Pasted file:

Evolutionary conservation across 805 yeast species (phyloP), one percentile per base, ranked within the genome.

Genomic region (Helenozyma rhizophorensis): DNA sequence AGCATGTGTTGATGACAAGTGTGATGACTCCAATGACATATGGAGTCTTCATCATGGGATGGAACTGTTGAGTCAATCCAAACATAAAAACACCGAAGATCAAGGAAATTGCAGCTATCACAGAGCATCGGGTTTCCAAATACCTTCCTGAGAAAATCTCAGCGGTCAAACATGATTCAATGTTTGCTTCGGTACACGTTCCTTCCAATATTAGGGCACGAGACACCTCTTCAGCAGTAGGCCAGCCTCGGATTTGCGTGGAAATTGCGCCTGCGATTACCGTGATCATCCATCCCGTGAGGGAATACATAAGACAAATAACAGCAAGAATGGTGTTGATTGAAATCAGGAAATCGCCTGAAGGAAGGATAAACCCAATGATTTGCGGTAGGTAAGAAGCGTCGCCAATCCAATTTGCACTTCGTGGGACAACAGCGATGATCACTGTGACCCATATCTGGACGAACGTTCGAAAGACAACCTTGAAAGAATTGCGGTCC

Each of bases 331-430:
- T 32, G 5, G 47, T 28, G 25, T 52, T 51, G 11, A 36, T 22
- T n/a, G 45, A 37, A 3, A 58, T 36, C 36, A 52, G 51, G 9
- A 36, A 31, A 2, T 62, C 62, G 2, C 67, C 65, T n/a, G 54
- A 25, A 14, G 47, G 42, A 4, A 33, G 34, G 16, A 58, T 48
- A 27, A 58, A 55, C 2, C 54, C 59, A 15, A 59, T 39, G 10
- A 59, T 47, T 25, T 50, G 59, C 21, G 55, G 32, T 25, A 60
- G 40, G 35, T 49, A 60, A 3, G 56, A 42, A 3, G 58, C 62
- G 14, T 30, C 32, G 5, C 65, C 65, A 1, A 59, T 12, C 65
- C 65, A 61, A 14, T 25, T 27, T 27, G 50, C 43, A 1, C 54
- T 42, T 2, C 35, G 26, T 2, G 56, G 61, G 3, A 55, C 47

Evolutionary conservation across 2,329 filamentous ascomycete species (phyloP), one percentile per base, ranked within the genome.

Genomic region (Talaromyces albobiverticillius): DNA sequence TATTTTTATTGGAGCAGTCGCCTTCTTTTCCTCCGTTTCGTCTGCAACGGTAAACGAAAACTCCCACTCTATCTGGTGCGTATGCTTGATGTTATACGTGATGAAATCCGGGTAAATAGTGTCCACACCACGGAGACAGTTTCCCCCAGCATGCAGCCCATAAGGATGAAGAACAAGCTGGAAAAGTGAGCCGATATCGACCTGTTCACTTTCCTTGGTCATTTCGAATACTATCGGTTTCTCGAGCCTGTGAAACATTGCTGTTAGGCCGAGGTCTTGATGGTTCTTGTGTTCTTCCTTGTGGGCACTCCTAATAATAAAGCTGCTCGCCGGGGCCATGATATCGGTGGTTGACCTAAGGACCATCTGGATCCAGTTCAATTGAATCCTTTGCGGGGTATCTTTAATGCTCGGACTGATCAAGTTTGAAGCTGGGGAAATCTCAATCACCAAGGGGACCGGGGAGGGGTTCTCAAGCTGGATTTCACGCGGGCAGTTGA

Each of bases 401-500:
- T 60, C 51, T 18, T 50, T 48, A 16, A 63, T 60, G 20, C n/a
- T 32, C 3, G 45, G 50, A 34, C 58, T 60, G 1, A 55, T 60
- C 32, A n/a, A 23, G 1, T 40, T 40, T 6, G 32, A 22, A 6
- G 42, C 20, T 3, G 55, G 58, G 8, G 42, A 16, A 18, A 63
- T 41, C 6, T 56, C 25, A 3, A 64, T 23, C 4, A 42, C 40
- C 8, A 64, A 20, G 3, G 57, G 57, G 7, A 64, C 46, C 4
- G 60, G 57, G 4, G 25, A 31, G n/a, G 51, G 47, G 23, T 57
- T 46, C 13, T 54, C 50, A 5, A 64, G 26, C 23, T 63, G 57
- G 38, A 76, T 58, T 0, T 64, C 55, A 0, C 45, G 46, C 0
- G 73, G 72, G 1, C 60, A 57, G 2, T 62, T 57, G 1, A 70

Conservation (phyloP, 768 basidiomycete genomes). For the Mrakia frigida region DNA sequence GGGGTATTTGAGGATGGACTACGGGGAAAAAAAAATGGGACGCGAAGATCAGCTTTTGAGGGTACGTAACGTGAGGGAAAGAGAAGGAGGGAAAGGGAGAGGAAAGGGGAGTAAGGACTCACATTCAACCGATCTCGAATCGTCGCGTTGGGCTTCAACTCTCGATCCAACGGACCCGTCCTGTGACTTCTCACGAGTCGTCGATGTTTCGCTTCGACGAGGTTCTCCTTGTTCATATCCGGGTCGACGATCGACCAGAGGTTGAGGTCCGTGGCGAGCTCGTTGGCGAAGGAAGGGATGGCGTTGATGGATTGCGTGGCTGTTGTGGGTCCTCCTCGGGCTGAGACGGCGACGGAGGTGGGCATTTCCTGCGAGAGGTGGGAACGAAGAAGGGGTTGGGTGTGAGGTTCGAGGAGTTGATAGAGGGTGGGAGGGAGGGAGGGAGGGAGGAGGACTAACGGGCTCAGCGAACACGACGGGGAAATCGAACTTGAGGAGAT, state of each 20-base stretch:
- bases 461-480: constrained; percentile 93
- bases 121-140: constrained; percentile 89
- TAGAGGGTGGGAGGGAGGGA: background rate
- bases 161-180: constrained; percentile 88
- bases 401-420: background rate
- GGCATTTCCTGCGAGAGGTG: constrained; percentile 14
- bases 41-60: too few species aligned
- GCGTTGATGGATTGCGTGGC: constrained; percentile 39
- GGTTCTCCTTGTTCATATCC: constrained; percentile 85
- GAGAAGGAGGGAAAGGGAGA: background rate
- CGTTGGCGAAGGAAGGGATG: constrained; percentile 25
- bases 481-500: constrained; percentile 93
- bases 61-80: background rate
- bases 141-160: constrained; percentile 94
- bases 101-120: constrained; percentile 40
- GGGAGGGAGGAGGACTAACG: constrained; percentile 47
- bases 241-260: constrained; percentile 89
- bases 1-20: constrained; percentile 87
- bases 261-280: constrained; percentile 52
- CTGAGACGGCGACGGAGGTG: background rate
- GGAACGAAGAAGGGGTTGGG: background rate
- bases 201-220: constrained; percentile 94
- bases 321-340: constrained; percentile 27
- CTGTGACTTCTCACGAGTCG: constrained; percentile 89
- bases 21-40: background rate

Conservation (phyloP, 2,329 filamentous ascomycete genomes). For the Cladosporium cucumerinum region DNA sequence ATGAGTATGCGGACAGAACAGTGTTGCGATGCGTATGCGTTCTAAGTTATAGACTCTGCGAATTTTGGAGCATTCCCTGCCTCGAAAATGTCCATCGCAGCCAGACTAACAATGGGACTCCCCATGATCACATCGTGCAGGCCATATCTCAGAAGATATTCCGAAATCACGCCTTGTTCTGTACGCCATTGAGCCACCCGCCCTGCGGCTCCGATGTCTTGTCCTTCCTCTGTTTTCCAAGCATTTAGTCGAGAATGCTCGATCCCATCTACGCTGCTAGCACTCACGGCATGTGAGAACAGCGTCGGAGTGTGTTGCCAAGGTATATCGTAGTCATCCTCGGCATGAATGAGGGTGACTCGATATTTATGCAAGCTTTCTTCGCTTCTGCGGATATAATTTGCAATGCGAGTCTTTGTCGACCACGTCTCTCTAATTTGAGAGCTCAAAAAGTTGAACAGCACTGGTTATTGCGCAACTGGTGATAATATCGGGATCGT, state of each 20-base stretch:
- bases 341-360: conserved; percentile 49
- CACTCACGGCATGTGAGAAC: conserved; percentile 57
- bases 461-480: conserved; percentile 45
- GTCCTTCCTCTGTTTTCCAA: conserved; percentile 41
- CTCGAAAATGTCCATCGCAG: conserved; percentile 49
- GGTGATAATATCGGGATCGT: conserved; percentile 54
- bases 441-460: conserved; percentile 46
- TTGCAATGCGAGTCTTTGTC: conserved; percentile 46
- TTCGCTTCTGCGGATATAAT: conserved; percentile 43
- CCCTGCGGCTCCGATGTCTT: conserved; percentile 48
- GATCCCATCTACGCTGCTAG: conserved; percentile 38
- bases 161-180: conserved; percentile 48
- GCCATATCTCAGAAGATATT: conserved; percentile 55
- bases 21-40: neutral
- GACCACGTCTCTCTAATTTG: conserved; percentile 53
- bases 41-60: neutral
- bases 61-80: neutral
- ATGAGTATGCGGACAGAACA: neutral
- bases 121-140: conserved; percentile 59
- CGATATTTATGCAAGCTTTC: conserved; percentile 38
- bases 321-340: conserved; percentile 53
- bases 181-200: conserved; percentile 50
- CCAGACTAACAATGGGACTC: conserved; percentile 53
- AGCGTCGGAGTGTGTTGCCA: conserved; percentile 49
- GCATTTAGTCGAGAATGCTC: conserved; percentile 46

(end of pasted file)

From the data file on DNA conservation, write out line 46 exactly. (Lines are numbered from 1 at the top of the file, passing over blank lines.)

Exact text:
- bases 261-280: constrained; percentile 52